Scheduling was the best choice for my family. I loved the schedule in 12 Hours in 12 Weeks. I already know that we will schedule our next baby, even a singleton, though probably not as strict as we were with C and O (with twins you don't have the "well, I'll just throw them in the sling" option). My oldest did not sleep through the night this early without being rocked to sleep and, as an infant, I let him fall asleep nursing or on me before putting him to bed-- bad habits I am glad we didn't do with C and O. Don't get me wrong, every once in awhile, you need to snuggle and enjoy the fleeting phase of infancy. The phase is much more enjoyable when bedtimes happen on time and momma gets a full night's sleep, trust me.

Outside of feeling strapped to my schedule, I think sometimes scheduling made me very narrow-minded, something I am much more aware of now that we are coming out of our strict schedule. It was easy for us to keep such a strict schedule because we didn't have many friends when the babies were that young. We didn't leave the house the first two months and, after that, we did a lot of finding-things-to-do, such as the twin group playdates or park and rec classes for D. When the balance of the schedule started getting off, I started feeling stressed, instantly feeling like I wouldn't be getting sleep that night  because the morning nap went out the window. Even more frustrating was that those feelings were always well-grounded. Visiting family would tease me about insisting on keeping babies awake or protest when I put the seemingly content babies down to nap instead of socialising. Regardless of whether the jokes were in good-spirits or not, the schedule was a touchy subject for me and I adhered to it strictly. My husband understood the importance of the schedule and was always extremely supportive and helpful. Well, save for the times that he lost track of time and let the babies sleep for an extra hour because he was playing X-Box with my dad.



I also really struggled when they would reject my food options, disliking certain textures or only taking a few bites before rejecting the meal entirely. With my oldest, those phases were no big deal. If he didn't want to eat more than one or two bites of lunch, fine. If he decided that sweet potatoes had a weird texture, fine. With C and O, it was agonizing. I tried "airplane" to get them to take more bites; I tried sneaking bites in. I tried spoon-feeding them meals. I tried everything I could think of. I sat up at night wondering why they decided they didn't like bananas (for, like, three days they wouldn't eat bananas, one of their favorite foods). These phases of exploring textures and exploring their ability to say "no" were hard for me to adapt to. I also felt like, between the two of them, I was throwing out obscene amounts of food. Two bites of a hard-boiled egg eaten, the rest trash. Throwing out meal after meal day after day for two babies was disheartening. After knowing for the first year how much they weighed down to the ounce, the date of their last doctor's appointment, the phone number to their pediatrician, every specialist and referral they had, every treatment they received, how many calories they were getting a day, how many dirty/wet diapers they had that day, all these things I kept track of, it was very hard to just let go. It was hard to step back and say, "It doesn't matter if they don't eat breakfast or lunch. It doesn't matter if they have two bites of banana and are done. It doesn't matter if they reject mashed foods or yogurt or oatmeal because of texture. It is a phase." I called a friend of mine who has all these fabulous homemade baby recipes (my poor boys were lucky if I put ginger on their bananas). She sent me a couple websites. I also stumbled across this great cookbook called The Petit Appetit: Easy Organic Recipes to Nurture Your Baby and Toddler by Lisa Barnes. I called my girlfriend--the one with the three boys--and told her about our feeding troubles. She started talking about eating phases her boys went through, things she did, but that the biggest thing is to always offer the food. That conversation, combined with the cookbooks and websites, were my "step back." Feeding my boys doesn't have to be that hard. They are 14-months old. They will go through eating phases, just as my oldest did. With him, I could offer the food and move on. With them, I got stuck.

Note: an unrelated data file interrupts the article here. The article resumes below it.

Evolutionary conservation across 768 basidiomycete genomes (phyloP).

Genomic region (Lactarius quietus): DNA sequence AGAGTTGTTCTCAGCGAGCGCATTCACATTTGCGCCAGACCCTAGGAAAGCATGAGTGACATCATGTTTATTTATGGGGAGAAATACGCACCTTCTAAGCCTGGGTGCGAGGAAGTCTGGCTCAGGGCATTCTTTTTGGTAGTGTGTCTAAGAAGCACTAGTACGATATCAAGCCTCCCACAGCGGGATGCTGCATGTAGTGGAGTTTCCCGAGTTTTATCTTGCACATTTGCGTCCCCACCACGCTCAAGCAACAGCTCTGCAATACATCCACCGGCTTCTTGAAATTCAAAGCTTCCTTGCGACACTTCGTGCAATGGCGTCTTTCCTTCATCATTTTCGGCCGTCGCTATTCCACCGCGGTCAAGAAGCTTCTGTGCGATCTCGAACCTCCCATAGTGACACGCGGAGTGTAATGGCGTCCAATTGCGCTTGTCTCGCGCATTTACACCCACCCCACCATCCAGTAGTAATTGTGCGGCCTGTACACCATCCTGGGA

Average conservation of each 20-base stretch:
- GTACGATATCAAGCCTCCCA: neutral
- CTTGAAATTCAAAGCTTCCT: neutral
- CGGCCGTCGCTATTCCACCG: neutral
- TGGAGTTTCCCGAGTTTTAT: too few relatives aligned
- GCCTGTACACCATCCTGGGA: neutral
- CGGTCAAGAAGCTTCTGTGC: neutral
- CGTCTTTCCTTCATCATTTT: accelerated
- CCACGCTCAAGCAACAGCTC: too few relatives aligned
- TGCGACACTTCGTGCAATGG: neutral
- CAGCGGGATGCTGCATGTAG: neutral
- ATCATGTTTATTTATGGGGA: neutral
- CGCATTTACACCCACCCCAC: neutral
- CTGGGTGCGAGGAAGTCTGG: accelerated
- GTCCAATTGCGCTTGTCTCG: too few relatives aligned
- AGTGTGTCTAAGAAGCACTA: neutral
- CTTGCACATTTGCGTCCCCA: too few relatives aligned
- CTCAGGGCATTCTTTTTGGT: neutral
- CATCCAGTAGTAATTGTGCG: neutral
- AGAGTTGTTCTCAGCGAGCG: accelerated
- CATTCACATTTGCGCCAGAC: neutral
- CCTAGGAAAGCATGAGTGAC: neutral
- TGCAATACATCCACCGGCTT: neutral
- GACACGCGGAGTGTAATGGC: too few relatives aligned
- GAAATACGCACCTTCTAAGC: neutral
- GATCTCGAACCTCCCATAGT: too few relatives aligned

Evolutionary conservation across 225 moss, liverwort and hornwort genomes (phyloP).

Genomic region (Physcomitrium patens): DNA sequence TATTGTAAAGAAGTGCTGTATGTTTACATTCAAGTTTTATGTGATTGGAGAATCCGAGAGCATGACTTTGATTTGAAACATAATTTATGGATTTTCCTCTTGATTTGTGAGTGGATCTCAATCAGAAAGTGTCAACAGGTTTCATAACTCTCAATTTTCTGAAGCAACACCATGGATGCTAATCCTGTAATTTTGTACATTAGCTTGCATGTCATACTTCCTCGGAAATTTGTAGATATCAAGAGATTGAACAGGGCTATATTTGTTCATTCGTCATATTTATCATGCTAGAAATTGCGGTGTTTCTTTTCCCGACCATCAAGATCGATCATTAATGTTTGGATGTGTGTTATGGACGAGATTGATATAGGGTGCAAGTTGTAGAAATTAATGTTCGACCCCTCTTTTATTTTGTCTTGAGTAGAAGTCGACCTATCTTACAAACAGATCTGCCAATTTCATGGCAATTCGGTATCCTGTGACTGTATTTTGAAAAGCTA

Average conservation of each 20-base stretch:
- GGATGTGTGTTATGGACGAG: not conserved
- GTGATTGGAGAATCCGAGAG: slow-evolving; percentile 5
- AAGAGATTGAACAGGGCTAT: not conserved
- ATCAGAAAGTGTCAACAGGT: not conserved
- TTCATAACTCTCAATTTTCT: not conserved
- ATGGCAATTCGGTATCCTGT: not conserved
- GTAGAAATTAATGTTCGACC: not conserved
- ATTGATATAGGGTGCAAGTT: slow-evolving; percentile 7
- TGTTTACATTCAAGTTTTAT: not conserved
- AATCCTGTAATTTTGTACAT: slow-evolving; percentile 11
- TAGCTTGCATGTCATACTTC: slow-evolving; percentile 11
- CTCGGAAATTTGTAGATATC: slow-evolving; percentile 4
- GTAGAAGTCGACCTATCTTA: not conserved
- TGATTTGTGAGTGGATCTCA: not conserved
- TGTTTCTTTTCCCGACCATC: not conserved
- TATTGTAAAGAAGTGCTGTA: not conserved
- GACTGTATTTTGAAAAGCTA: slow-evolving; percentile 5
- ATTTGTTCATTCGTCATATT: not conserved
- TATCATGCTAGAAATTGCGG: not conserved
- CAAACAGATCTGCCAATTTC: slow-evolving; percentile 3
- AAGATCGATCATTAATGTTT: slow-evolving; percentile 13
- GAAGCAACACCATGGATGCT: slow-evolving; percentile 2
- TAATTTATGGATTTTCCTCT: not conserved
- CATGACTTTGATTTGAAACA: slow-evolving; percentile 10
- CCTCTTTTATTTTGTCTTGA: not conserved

I have enjoyed shifting to a more relaxed schedule. I'm sure, at some point, we will need to make sure to be home at a certain time for an afternoon nap, just like my oldest did. I'm sure we will have many more challenges along the way. And there are plenty of things with them I need to keep my eye on. But I really think, that for the first time, we are just breathing. Relaxing. We aren't worried about naptimes and ounces and calories. We aren't stressed about a certain bedtime. From the beginning we felt blessed to have two blessings at once--twins!-- but, for the first time, we can really slow down and enjoy the fruits of our labor.



Comments

Leah said…
Glad to know there's a light at the end of the tunnel. My twins are on a loose nap schedule (10 month old girls) and take 2-3 short naps per day, but not usually at the same time. Gramma is much better at getting them to nap (when we are at work) than my husband or I are on the weekends. Most of the time they sleep through the night with the occasional wakeful girl who needs snuggles to get back to sleep. What I'm dreading is when we wean them and I have to put them to bed at night without nursing - yikes!